New Mexico tribal occupational health needs assessment: a report to Native American communities.
Albuquerque, NM: New Mexico Department of Health, 2005 Jun; :1-18
At 9.3% of New Mexico's population, Native Americans are a vital part of the state's workforce [US Census Bureau, 2005]. In recent years there has been a boom of industry on New Mexico's reservations, especially in the gaming industry. The establishment of new industries on reservations is important in alleviating economic disparities experienced by tribal members who live on reservations. The Bureau of Indian Affairs reports that 22% of New Mexico's employed Native Americans who live on or near reservations earn below federal level poverty guidelines [US Bureau of Indian Affairs, 2001]. While new industry on tribal lands brings employment for tribal members and other New Mexicans, it is important to provide those workers a safe and healthy environment. The New Mexico Occupational Health and Safety Bureau (NMOHSB) has jurisdiction over occupational health and safety regulations for the state of New Mexico but it has no authority on tribal lands (tribes with gaming compacts do agree to meet the federal Occupational Safety and Health act of 1970 [New Mexico Gaming Control Board, 2005]). There is a potential gap in the oversight of health and safety for people employed on tribal lands. Moreover, because NMOHSB supplies the Bureau of Labor Statistics with New Mexico's occupational illness and injury data there may be an undercount of such events occurring on New Mexico's Native American reservations and among Native American workers. This report describes an occupational health needs assessment of Native American communities in New Mexico conducted by the New Mexico Occupational Health Registry. The report includes an assessment of the industries where New Mexico's Native Americans are employed and the results of a survey of health, administrative, and environmental professionals who work for or with Native American tribes in New Mexico.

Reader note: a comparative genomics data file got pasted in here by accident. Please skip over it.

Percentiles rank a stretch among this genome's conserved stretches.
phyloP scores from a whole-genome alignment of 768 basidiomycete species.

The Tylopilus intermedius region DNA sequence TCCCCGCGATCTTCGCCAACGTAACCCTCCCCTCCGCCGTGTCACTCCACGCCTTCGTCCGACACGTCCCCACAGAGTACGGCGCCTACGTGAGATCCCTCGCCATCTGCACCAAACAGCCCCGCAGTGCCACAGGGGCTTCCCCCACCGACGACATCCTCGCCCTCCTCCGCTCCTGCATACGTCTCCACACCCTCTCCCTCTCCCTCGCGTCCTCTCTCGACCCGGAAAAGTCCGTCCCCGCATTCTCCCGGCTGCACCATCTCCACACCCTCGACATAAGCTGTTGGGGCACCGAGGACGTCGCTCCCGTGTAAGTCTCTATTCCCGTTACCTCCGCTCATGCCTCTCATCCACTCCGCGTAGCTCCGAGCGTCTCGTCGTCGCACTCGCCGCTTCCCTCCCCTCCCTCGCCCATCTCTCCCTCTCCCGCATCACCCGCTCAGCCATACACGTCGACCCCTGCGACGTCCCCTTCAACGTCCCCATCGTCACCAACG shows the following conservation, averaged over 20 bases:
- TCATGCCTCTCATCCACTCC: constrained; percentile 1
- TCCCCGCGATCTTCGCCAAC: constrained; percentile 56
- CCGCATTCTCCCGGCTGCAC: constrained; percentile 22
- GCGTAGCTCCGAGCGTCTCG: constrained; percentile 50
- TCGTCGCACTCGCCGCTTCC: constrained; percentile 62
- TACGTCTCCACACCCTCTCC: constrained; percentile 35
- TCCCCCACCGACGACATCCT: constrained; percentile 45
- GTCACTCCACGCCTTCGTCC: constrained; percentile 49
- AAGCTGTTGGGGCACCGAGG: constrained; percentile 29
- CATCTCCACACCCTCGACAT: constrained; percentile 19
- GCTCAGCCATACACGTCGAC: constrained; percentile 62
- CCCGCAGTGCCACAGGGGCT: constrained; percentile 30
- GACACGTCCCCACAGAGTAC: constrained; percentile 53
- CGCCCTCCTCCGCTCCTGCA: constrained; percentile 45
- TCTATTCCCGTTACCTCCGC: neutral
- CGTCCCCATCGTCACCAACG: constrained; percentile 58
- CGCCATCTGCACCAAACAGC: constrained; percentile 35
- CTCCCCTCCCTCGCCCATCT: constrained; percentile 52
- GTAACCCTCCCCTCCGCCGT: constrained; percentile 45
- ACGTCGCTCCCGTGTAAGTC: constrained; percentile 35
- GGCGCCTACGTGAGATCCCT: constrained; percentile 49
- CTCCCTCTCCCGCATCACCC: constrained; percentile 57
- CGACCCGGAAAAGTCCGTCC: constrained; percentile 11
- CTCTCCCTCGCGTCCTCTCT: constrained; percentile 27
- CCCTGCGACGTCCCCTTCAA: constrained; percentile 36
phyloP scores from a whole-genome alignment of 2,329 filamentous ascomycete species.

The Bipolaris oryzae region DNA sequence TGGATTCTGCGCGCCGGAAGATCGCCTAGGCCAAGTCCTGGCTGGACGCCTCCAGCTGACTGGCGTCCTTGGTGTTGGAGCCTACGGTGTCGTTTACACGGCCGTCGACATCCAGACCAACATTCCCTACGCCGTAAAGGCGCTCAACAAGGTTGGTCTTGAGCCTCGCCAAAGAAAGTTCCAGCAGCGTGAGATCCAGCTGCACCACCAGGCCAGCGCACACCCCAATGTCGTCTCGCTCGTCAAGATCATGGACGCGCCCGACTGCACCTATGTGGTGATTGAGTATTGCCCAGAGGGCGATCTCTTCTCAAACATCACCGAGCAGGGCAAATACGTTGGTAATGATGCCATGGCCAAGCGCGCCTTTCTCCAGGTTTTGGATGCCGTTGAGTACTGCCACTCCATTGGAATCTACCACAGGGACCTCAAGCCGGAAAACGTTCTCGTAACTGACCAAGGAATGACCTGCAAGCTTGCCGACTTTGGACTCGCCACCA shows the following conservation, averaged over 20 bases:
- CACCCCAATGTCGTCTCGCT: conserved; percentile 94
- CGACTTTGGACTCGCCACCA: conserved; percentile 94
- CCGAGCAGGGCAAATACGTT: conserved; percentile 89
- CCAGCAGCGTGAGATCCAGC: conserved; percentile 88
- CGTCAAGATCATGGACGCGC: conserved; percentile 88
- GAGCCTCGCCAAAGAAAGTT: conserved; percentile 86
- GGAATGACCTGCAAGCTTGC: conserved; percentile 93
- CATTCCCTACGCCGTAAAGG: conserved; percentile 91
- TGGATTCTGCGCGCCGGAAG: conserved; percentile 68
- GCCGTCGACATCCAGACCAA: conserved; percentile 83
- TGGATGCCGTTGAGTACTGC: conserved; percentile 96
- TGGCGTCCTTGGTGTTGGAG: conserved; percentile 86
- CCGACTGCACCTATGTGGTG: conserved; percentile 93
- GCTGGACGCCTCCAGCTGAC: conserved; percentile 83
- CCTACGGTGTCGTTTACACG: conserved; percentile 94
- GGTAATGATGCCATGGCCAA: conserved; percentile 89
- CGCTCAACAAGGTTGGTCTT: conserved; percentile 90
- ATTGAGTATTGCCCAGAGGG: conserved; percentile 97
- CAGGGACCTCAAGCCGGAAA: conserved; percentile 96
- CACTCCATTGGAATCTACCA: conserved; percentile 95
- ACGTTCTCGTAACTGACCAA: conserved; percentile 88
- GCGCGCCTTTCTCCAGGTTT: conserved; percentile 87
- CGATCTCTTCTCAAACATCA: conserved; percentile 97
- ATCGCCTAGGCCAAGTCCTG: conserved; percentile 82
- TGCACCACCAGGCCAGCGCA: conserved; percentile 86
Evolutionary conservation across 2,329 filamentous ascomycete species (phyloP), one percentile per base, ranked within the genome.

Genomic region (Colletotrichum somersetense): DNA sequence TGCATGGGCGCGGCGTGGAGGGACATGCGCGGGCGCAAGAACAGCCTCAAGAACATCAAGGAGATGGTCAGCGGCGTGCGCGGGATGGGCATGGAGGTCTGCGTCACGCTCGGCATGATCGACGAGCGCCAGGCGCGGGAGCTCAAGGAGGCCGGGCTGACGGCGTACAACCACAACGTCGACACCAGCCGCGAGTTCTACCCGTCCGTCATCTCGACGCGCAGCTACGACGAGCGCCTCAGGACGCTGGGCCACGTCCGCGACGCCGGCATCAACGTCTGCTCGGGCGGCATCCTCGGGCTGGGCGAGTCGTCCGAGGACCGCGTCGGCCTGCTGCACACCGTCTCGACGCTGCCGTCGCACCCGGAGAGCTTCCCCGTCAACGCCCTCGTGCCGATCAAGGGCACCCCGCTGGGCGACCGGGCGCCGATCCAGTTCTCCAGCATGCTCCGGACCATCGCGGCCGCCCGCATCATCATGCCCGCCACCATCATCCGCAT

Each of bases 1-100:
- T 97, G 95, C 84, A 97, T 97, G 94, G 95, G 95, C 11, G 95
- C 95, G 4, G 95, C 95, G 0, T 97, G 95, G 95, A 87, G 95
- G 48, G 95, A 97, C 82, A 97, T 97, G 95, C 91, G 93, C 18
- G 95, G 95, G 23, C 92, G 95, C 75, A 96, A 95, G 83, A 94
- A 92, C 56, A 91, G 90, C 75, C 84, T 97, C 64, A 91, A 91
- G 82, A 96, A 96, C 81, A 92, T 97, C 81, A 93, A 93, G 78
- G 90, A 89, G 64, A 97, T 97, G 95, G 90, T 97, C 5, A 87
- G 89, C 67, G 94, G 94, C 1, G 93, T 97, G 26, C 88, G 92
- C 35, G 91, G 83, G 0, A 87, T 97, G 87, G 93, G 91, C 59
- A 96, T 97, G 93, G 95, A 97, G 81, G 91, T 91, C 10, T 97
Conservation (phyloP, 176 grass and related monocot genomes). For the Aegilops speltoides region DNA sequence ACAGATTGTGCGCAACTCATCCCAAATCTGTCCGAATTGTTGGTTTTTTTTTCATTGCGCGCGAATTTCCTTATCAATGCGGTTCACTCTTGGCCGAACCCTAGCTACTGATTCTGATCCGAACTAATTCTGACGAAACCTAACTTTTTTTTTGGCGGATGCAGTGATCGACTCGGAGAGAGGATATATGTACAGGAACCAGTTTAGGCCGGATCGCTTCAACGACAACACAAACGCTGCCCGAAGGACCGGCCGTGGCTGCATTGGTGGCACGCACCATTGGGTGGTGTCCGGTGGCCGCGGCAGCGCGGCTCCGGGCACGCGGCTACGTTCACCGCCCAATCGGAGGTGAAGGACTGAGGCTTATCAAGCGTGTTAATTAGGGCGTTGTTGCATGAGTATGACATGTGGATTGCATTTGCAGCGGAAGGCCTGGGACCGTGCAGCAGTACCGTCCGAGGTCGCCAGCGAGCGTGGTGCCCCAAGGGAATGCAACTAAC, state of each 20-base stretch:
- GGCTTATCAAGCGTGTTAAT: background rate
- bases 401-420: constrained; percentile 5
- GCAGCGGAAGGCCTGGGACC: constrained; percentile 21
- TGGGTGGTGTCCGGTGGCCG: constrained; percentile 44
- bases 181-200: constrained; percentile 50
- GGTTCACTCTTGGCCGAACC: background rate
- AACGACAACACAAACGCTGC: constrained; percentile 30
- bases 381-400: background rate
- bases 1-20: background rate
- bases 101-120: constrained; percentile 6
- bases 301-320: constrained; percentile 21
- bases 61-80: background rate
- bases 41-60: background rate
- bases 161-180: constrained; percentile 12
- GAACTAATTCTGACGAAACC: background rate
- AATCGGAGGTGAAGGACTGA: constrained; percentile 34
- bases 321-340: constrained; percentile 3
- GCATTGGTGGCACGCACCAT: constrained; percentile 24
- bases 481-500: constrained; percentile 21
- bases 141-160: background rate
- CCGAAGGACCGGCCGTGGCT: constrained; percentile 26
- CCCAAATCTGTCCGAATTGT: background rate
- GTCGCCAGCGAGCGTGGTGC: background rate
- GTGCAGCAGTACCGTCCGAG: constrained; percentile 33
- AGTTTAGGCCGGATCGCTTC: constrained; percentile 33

Work-environment; Work-operations; Work-performance; Work-practices; Worker-health; Workplace-monitoring; Workplace-studies; Occupational-accidents; Occupational-diseases; Occupational-health; Occupational-health-programs; Occupational-health-services; Injuries; Injury-prevention; Surveillance-programs; Statistical-analysis
New Mexico tribal occupational health needs assessment: a report to Native American communities
New Mexico Department of Health